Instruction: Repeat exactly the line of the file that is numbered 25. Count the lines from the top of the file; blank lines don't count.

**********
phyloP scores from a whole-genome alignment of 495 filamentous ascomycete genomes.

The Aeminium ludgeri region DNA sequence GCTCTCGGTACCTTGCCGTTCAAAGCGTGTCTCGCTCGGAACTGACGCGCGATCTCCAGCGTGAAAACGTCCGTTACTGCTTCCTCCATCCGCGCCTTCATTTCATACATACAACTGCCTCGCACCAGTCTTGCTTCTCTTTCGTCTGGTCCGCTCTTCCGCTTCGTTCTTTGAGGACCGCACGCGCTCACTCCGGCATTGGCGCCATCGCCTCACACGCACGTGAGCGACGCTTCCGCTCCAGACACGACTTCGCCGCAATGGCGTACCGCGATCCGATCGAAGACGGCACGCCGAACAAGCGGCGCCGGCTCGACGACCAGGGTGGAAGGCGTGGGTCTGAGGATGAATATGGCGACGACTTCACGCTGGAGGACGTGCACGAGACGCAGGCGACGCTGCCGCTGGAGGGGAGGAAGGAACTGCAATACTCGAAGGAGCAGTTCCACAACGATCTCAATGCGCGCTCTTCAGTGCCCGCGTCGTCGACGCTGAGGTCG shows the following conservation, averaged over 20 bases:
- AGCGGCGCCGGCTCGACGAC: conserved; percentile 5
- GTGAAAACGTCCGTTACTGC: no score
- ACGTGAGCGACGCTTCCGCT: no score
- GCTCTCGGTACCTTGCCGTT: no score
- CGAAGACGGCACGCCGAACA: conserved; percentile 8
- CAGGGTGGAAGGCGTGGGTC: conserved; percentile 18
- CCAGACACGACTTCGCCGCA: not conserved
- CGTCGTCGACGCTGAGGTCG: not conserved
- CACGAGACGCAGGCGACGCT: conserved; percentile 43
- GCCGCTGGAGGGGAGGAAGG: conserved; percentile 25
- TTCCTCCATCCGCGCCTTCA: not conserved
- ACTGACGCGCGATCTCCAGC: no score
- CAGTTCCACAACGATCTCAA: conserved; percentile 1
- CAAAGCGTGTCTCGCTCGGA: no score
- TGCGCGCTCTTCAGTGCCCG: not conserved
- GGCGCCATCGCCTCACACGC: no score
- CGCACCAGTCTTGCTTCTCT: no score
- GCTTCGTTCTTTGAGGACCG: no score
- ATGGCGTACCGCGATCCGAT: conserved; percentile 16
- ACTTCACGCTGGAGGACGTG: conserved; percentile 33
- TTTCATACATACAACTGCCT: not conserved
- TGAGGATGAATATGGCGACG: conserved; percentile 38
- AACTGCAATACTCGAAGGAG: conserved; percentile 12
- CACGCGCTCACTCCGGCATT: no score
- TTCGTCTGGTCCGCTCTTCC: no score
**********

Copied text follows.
- AACTGCAATACTCGAAGGAG: conserved; percentile 12